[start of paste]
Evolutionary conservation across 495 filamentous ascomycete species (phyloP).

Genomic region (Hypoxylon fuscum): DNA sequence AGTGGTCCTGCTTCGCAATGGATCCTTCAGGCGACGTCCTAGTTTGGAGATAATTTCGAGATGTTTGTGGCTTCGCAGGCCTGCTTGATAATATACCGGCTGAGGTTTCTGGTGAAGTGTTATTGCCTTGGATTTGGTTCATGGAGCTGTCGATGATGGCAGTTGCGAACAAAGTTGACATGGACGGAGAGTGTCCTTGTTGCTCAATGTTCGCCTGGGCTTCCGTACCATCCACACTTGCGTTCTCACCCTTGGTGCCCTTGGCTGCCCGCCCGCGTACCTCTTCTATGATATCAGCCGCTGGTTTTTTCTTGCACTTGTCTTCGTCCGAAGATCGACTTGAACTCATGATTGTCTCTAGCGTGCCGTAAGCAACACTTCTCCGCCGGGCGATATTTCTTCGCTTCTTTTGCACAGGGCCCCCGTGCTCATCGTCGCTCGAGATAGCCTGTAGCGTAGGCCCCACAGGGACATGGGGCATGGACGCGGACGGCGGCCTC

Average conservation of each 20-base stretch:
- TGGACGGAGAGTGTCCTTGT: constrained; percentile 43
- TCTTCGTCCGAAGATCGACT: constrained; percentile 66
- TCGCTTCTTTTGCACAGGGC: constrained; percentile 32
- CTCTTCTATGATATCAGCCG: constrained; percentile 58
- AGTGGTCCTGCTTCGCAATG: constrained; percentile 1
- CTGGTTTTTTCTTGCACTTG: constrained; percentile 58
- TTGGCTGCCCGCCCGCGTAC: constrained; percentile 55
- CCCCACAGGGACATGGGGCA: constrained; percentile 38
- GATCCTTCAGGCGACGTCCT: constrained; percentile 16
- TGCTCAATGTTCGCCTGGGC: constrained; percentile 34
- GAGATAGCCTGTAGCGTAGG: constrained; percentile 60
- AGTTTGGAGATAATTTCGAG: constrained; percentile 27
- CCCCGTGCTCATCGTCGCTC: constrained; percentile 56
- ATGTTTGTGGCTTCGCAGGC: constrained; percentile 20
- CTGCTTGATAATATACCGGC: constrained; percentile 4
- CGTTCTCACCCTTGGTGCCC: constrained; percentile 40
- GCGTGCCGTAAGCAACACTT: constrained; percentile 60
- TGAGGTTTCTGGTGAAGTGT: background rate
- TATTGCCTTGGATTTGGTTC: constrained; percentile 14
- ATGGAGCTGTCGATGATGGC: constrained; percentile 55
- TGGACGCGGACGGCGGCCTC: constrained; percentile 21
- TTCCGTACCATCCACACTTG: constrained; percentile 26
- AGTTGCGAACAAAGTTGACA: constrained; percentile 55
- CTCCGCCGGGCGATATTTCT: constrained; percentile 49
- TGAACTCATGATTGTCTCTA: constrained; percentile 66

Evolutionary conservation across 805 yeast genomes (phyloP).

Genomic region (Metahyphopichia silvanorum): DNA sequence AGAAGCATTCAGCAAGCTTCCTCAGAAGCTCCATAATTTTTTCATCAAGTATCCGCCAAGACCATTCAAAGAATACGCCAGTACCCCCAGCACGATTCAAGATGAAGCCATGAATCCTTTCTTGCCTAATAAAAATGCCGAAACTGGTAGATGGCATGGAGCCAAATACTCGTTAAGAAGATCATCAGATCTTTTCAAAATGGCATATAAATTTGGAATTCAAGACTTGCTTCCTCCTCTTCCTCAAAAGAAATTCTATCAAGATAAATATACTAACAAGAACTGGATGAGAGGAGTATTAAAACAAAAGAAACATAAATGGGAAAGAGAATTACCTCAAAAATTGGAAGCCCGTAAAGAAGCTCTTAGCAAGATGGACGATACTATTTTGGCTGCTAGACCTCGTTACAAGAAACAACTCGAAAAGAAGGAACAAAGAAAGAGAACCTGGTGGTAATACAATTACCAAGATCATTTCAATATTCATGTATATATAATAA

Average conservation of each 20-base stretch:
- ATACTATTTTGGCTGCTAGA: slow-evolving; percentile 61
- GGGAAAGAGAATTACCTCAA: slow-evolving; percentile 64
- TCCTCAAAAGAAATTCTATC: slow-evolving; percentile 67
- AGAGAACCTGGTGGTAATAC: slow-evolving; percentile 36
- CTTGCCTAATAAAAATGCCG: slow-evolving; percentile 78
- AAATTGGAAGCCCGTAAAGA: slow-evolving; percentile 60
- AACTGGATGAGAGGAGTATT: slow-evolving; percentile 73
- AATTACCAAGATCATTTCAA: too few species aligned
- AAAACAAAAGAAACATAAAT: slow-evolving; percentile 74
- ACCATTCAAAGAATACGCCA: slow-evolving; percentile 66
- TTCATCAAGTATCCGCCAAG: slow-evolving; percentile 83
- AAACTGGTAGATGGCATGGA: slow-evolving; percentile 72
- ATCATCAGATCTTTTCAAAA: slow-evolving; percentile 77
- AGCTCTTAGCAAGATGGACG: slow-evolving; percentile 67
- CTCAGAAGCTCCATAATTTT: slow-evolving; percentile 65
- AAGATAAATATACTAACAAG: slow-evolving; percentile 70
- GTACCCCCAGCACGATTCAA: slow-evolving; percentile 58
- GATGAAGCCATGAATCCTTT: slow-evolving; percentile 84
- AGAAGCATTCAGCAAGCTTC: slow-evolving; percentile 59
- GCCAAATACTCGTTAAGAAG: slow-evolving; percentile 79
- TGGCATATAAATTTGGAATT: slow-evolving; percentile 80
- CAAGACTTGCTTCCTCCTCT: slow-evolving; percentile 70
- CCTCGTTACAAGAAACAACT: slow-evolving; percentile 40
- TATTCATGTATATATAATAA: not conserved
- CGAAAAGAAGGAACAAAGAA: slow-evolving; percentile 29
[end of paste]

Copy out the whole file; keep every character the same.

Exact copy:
Evolutionary conservation across 495 filamentous ascomycete species (phyloP).

Genomic region (Hypoxylon fuscum): DNA sequence AGTGGTCCTGCTTCGCAATGGATCCTTCAGGCGACGTCCTAGTTTGGAGATAATTTCGAGATGTTTGTGGCTTCGCAGGCCTGCTTGATAATATACCGGCTGAGGTTTCTGGTGAAGTGTTATTGCCTTGGATTTGGTTCATGGAGCTGTCGATGATGGCAGTTGCGAACAAAGTTGACATGGACGGAGAGTGTCCTTGTTGCTCAATGTTCGCCTGGGCTTCCGTACCATCCACACTTGCGTTCTCACCCTTGGTGCCCTTGGCTGCCCGCCCGCGTACCTCTTCTATGATATCAGCCGCTGGTTTTTTCTTGCACTTGTCTTCGTCCGAAGATCGACTTGAACTCATGATTGTCTCTAGCGTGCCGTAAGCAACACTTCTCCGCCGGGCGATATTTCTTCGCTTCTTTTGCACAGGGCCCCCGTGCTCATCGTCGCTCGAGATAGCCTGTAGCGTAGGCCCCACAGGGACATGGGGCATGGACGCGGACGGCGGCCTC

Average conservation of each 20-base stretch:
- TGGACGGAGAGTGTCCTTGT: constrained; percentile 43
- TCTTCGTCCGAAGATCGACT: constrained; percentile 66
- TCGCTTCTTTTGCACAGGGC: constrained; percentile 32
- CTCTTCTATGATATCAGCCG: constrained; percentile 58
- AGTGGTCCTGCTTCGCAATG: constrained; percentile 1
- CTGGTTTTTTCTTGCACTTG: constrained; percentile 58
- TTGGCTGCCCGCCCGCGTAC: constrained; percentile 55
- CCCCACAGGGACATGGGGCA: constrained; percentile 38
- GATCCTTCAGGCGACGTCCT: constrained; percentile 16
- TGCTCAATGTTCGCCTGGGC: constrained; percentile 34
- GAGATAGCCTGTAGCGTAGG: constrained; percentile 60
- AGTTTGGAGATAATTTCGAG: constrained; percentile 27
- CCCCGTGCTCATCGTCGCTC: constrained; percentile 56
- ATGTTTGTGGCTTCGCAGGC: constrained; percentile 20
- CTGCTTGATAATATACCGGC: constrained; percentile 4
- CGTTCTCACCCTTGGTGCCC: constrained; percentile 40
- GCGTGCCGTAAGCAACACTT: constrained; percentile 60
- TGAGGTTTCTGGTGAAGTGT: background rate
- TATTGCCTTGGATTTGGTTC: constrained; percentile 14
- ATGGAGCTGTCGATGATGGC: constrained; percentile 55
- TGGACGCGGACGGCGGCCTC: constrained; percentile 21
- TTCCGTACCATCCACACTTG: constrained; percentile 26
- AGTTGCGAACAAAGTTGACA: constrained; percentile 55
- CTCCGCCGGGCGATATTTCT: constrained; percentile 49
- TGAACTCATGATTGTCTCTA: constrained; percentile 66

Evolutionary conservation across 805 yeast genomes (phyloP).

Genomic region (Metahyphopichia silvanorum): DNA sequence AGAAGCATTCAGCAAGCTTCCTCAGAAGCTCCATAATTTTTTCATCAAGTATCCGCCAAGACCATTCAAAGAATACGCCAGTACCCCCAGCACGATTCAAGATGAAGCCATGAATCCTTTCTTGCCTAATAAAAATGCCGAAACTGGTAGATGGCATGGAGCCAAATACTCGTTAAGAAGATCATCAGATCTTTTCAAAATGGCATATAAATTTGGAATTCAAGACTTGCTTCCTCCTCTTCCTCAAAAGAAATTCTATCAAGATAAATATACTAACAAGAACTGGATGAGAGGAGTATTAAAACAAAAGAAACATAAATGGGAAAGAGAATTACCTCAAAAATTGGAAGCCCGTAAAGAAGCTCTTAGCAAGATGGACGATACTATTTTGGCTGCTAGACCTCGTTACAAGAAACAACTCGAAAAGAAGGAACAAAGAAAGAGAACCTGGTGGTAATACAATTACCAAGATCATTTCAATATTCATGTATATATAATAA

Average conservation of each 20-base stretch:
- ATACTATTTTGGCTGCTAGA: slow-evolving; percentile 61
- GGGAAAGAGAATTACCTCAA: slow-evolving; percentile 64
- TCCTCAAAAGAAATTCTATC: slow-evolving; percentile 67
- AGAGAACCTGGTGGTAATAC: slow-evolving; percentile 36
- CTTGCCTAATAAAAATGCCG: slow-evolving; percentile 78
- AAATTGGAAGCCCGTAAAGA: slow-evolving; percentile 60
- AACTGGATGAGAGGAGTATT: slow-evolving; percentile 73
- AATTACCAAGATCATTTCAA: too few species aligned
- AAAACAAAAGAAACATAAAT: slow-evolving; percentile 74
- ACCATTCAAAGAATACGCCA: slow-evolving; percentile 66
- TTCATCAAGTATCCGCCAAG: slow-evolving; percentile 83
- AAACTGGTAGATGGCATGGA: slow-evolving; percentile 72
- ATCATCAGATCTTTTCAAAA: slow-evolving; percentile 77
- AGCTCTTAGCAAGATGGACG: slow-evolving; percentile 67
- CTCAGAAGCTCCATAATTTT: slow-evolving; percentile 65
- AAGATAAATATACTAACAAG: slow-evolving; percentile 70
- GTACCCCCAGCACGATTCAA: slow-evolving; percentile 58
- GATGAAGCCATGAATCCTTT: slow-evolving; percentile 84
- AGAAGCATTCAGCAAGCTTC: slow-evolving; percentile 59
- GCCAAATACTCGTTAAGAAG: slow-evolving; percentile 79
- TGGCATATAAATTTGGAATT: slow-evolving; percentile 80
- CAAGACTTGCTTCCTCCTCT: slow-evolving; percentile 70
- CCTCGTTACAAGAAACAACT: slow-evolving; percentile 40
- TATTCATGTATATATAATAA: not conserved
- CGAAAAGAAGGAACAAAGAA: slow-evolving; percentile 29